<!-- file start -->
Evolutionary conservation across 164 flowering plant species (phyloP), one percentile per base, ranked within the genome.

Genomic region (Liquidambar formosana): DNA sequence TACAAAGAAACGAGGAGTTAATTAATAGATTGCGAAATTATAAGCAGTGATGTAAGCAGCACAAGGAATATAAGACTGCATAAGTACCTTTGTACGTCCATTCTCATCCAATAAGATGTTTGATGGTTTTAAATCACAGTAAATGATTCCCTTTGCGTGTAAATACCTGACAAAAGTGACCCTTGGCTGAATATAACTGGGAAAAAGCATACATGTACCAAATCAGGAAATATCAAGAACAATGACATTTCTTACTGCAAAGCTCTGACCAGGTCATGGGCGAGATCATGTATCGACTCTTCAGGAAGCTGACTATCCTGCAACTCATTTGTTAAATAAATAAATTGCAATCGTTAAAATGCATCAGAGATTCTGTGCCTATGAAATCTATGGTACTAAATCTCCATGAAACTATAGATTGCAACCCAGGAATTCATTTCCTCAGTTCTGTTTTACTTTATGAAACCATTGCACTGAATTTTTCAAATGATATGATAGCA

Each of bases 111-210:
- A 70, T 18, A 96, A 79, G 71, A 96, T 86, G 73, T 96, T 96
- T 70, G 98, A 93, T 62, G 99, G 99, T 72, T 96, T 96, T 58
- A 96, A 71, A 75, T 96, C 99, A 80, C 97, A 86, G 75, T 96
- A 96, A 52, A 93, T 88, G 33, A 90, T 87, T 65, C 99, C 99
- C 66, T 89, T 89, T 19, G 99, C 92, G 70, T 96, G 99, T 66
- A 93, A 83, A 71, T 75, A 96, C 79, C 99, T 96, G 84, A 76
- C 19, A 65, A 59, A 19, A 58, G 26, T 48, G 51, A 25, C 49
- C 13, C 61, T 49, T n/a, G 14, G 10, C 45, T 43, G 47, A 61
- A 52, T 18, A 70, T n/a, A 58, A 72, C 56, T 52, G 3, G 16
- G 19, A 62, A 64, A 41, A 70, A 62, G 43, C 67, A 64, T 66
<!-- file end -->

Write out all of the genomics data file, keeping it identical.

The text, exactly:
Evolutionary conservation across 164 flowering plant species (phyloP), one percentile per base, ranked within the genome.

Genomic region (Liquidambar formosana): DNA sequence TACAAAGAAACGAGGAGTTAATTAATAGATTGCGAAATTATAAGCAGTGATGTAAGCAGCACAAGGAATATAAGACTGCATAAGTACCTTTGTACGTCCATTCTCATCCAATAAGATGTTTGATGGTTTTAAATCACAGTAAATGATTCCCTTTGCGTGTAAATACCTGACAAAAGTGACCCTTGGCTGAATATAACTGGGAAAAAGCATACATGTACCAAATCAGGAAATATCAAGAACAATGACATTTCTTACTGCAAAGCTCTGACCAGGTCATGGGCGAGATCATGTATCGACTCTTCAGGAAGCTGACTATCCTGCAACTCATTTGTTAAATAAATAAATTGCAATCGTTAAAATGCATCAGAGATTCTGTGCCTATGAAATCTATGGTACTAAATCTCCATGAAACTATAGATTGCAACCCAGGAATTCATTTCCTCAGTTCTGTTTTACTTTATGAAACCATTGCACTGAATTTTTCAAATGATATGATAGCA

Each of bases 111-210:
- A 70, T 18, A 96, A 79, G 71, A 96, T 86, G 73, T 96, T 96
- T 70, G 98, A 93, T 62, G 99, G 99, T 72, T 96, T 96, T 58
- A 96, A 71, A 75, T 96, C 99, A 80, C 97, A 86, G 75, T 96
- A 96, A 52, A 93, T 88, G 33, A 90, T 87, T 65, C 99, C 99
- C 66, T 89, T 89, T 19, G 99, C 92, G 70, T 96, G 99, T 66
- A 93, A 83, A 71, T 75, A 96, C 79, C 99, T 96, G 84, A 76
- C 19, A 65, A 59, A 19, A 58, G 26, T 48, G 51, A 25, C 49
- C 13, C 61, T 49, T n/a, G 14, G 10, C 45, T 43, G 47, A 61
- A 52, T 18, A 70, T n/a, A 58, A 72, C 56, T 52, G 3, G 16
- G 19, A 62, A 64, A 41, A 70, A 62, G 43, C 67, A 64, T 66